Dr. Carla Zoltowski will be talking about her phenomenographic study, "Students' Ways of Experiencing Human-Centered Design" in the HCDE conference room (Sieg Hall, Room 420) at 12:30 on Monday, 10/8. An informal lunch of pizza will be available between 11:30 and 12:30, in 423 Sieg (across from the conference room).
Zoltowski is an EPICS Education Administrator at Purdue University in Electrical and Computer Engineering.
The abstract from the paper about this study is below.
Design is a central and distinguishing activity of engineering and one of the core criteria for evaluating and accrediting engineering programs. Design is also a subject area that poses many challenges for faculty, and incorporating human-centered design approaches—approaches in which designers have as a focus the people they are designing for—poses additional challenges. Human-centered approaches to design contribute to innovations in engineering design and have been shown to increase productivity, improve quality, reduce errors, improve acceptance of new products, and reduce development costs. In today's globally competitive economy, it is more important than ever to develop effective design skills within the undergraduate years.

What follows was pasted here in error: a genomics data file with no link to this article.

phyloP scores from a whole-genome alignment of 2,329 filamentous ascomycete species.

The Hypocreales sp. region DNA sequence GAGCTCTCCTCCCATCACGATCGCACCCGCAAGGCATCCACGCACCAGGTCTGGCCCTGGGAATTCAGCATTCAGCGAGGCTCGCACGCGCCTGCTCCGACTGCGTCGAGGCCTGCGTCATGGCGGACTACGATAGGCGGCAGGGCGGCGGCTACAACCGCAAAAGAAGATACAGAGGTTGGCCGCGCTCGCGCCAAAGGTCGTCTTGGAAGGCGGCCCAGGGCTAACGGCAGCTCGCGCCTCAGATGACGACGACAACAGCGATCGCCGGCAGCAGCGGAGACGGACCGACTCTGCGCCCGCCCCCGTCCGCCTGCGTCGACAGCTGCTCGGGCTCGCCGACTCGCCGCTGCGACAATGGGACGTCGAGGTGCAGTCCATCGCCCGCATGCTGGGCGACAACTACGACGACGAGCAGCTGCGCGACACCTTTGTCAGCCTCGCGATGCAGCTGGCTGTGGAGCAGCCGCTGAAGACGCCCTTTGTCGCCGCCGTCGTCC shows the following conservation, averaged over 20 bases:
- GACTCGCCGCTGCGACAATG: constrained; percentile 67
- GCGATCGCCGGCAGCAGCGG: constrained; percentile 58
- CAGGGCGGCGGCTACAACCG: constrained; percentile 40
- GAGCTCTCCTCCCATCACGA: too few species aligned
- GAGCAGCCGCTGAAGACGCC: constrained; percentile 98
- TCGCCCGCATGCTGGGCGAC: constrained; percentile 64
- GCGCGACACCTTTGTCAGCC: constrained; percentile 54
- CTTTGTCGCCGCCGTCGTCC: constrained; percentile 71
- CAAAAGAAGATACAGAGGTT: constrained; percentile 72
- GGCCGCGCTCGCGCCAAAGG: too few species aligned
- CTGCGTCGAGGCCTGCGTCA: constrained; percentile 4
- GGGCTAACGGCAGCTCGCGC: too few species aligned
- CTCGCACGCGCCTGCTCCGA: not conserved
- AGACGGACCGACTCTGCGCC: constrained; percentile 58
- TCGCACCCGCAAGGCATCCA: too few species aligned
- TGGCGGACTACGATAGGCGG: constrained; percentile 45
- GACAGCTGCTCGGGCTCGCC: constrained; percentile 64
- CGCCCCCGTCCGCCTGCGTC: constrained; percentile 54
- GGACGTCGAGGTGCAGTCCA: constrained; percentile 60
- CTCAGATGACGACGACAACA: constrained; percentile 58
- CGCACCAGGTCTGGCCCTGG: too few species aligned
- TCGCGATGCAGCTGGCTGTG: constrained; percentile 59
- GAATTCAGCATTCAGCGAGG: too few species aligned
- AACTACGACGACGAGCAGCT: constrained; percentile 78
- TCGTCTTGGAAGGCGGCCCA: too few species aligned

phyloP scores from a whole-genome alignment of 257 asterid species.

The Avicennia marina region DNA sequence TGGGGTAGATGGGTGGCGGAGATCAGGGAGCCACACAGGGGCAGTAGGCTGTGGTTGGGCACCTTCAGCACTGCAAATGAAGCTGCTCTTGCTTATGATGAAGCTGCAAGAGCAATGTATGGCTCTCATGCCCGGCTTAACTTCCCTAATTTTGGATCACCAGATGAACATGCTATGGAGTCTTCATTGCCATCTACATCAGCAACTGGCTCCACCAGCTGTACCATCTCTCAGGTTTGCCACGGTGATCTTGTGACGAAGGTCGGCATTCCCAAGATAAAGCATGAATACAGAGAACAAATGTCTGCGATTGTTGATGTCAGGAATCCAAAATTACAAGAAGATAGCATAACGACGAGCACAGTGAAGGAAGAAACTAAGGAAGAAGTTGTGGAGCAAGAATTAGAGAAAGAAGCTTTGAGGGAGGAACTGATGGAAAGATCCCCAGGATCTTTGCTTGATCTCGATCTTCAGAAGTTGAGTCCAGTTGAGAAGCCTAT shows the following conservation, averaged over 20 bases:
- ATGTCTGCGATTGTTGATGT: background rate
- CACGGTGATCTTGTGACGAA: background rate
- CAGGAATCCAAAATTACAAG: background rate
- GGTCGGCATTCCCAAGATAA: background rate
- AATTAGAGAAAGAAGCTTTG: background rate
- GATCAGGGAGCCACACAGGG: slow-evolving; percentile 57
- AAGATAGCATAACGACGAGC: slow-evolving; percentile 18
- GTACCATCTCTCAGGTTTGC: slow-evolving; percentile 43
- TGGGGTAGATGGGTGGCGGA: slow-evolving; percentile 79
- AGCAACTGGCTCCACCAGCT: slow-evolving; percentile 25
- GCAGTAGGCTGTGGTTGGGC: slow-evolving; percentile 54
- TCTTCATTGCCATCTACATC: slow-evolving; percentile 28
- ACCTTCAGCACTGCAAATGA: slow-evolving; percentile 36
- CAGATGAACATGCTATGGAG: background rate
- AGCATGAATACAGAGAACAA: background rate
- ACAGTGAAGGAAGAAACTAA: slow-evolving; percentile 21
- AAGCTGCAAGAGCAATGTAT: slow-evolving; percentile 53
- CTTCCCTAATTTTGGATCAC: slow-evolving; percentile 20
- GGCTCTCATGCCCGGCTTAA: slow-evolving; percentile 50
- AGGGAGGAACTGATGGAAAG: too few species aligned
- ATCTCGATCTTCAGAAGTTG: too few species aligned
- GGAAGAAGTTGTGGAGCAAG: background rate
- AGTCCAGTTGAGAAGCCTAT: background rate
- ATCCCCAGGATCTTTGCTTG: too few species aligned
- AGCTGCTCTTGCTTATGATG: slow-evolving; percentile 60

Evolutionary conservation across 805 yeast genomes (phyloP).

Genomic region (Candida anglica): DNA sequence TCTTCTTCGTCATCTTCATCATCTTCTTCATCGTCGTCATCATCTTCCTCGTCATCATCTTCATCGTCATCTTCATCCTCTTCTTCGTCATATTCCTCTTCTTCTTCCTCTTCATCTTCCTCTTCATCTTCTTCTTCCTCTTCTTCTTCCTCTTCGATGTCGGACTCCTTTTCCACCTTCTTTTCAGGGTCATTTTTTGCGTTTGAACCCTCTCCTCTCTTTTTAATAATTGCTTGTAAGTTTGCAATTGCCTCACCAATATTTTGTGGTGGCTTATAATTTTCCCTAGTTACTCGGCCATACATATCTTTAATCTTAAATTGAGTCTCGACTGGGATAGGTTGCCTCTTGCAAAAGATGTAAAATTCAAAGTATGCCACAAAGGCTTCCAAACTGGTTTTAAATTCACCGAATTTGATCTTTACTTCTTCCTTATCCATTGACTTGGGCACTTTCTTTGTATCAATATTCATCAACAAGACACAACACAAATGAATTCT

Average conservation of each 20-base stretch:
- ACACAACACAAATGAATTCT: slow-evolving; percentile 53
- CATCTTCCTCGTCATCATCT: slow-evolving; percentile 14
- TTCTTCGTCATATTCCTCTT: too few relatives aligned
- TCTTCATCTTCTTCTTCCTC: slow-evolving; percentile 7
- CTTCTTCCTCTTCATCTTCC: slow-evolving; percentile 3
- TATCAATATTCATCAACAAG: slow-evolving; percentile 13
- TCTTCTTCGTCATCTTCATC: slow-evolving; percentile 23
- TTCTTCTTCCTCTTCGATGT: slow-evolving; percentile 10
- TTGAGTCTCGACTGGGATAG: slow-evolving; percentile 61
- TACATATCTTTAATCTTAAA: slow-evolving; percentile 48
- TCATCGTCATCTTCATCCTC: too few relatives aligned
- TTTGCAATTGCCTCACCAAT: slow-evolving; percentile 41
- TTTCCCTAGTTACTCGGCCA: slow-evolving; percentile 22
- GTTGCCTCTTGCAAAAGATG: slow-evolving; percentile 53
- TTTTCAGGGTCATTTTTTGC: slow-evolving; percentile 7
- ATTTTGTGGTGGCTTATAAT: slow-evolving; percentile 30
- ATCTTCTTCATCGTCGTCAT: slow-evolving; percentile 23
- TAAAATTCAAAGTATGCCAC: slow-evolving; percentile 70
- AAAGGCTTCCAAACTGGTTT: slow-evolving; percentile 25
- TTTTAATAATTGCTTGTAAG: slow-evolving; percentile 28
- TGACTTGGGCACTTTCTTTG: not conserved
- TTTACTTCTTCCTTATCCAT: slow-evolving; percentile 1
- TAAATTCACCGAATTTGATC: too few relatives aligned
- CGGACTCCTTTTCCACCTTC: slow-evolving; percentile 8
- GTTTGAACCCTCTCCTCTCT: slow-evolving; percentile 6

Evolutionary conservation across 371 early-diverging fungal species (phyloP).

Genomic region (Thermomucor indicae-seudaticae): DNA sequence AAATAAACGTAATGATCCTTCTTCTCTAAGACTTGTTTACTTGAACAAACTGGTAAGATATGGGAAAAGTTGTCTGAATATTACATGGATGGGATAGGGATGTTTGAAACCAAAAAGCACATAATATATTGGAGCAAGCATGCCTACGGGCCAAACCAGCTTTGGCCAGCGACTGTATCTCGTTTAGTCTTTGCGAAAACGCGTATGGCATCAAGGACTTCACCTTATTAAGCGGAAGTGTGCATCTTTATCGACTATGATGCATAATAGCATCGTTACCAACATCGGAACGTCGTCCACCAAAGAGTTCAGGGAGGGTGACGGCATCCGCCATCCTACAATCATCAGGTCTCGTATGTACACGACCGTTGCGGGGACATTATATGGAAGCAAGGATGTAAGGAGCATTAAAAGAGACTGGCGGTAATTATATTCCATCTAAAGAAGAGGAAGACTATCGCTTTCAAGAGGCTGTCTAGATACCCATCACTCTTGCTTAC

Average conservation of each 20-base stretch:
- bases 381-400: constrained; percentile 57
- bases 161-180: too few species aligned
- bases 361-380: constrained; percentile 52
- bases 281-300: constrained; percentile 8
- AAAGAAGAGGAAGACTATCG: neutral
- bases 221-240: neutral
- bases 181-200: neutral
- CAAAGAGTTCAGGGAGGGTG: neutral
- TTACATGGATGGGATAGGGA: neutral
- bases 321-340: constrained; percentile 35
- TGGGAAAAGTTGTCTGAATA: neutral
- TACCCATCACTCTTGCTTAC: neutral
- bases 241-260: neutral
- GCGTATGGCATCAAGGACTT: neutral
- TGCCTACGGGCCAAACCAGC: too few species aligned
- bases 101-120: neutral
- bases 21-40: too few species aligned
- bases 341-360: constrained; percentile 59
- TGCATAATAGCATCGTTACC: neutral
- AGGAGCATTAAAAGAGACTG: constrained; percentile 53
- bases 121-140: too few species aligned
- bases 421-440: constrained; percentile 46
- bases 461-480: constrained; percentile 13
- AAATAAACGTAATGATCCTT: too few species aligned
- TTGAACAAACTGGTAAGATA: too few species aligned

Before effective design learning experiences to develop the skills needed for human-centered design can be created, an understanding of the ways in which students understand and experience human-centered design is needed. This study addresses this need by investigating the qualitatively different ways in which students experience human-centered design.
A phenomenographic framework was used to guide the methodology of the study while the literature and research on human-centered design informed the construction of the study and provided ways to interpret the data and situate the findings. Thirty-three student designers from a variety of academic contexts were interviewed using a semi-structured, open-ended approach in which they discussed concrete experiences "designing for others," and reflections and meanings associated with those experiences.
Analysis of the data yielded seven qualitatively different ways in which the students experienced human-centered design; these seven categories of description formed a two-dimensional outcome space. Five of the categories were nested hierarchically. From less comprehensive to more comprehensive, those categories included: Human-centered design as "User as Information Source Input to Linear Process," "Keep Users' Needs in Mind," "Design in Context," "Commitment," and "Empathic Design." Two categories represented ways of experiencing human-centered design that were distinct: design was not human-centered, but "Technology-Centered" and human-centered design was not design, but "Service."
This study found that i) students' understanding of the user and ii) their ability to integrate that into their designs are related in the development of more comprehensive ways of experiencing human-centered design, and a conception of both aspects is needed. Furthermore, critical or immersive experiences involving real clients and users were important in allowing the students to experience human-centered design in more comprehensive ways.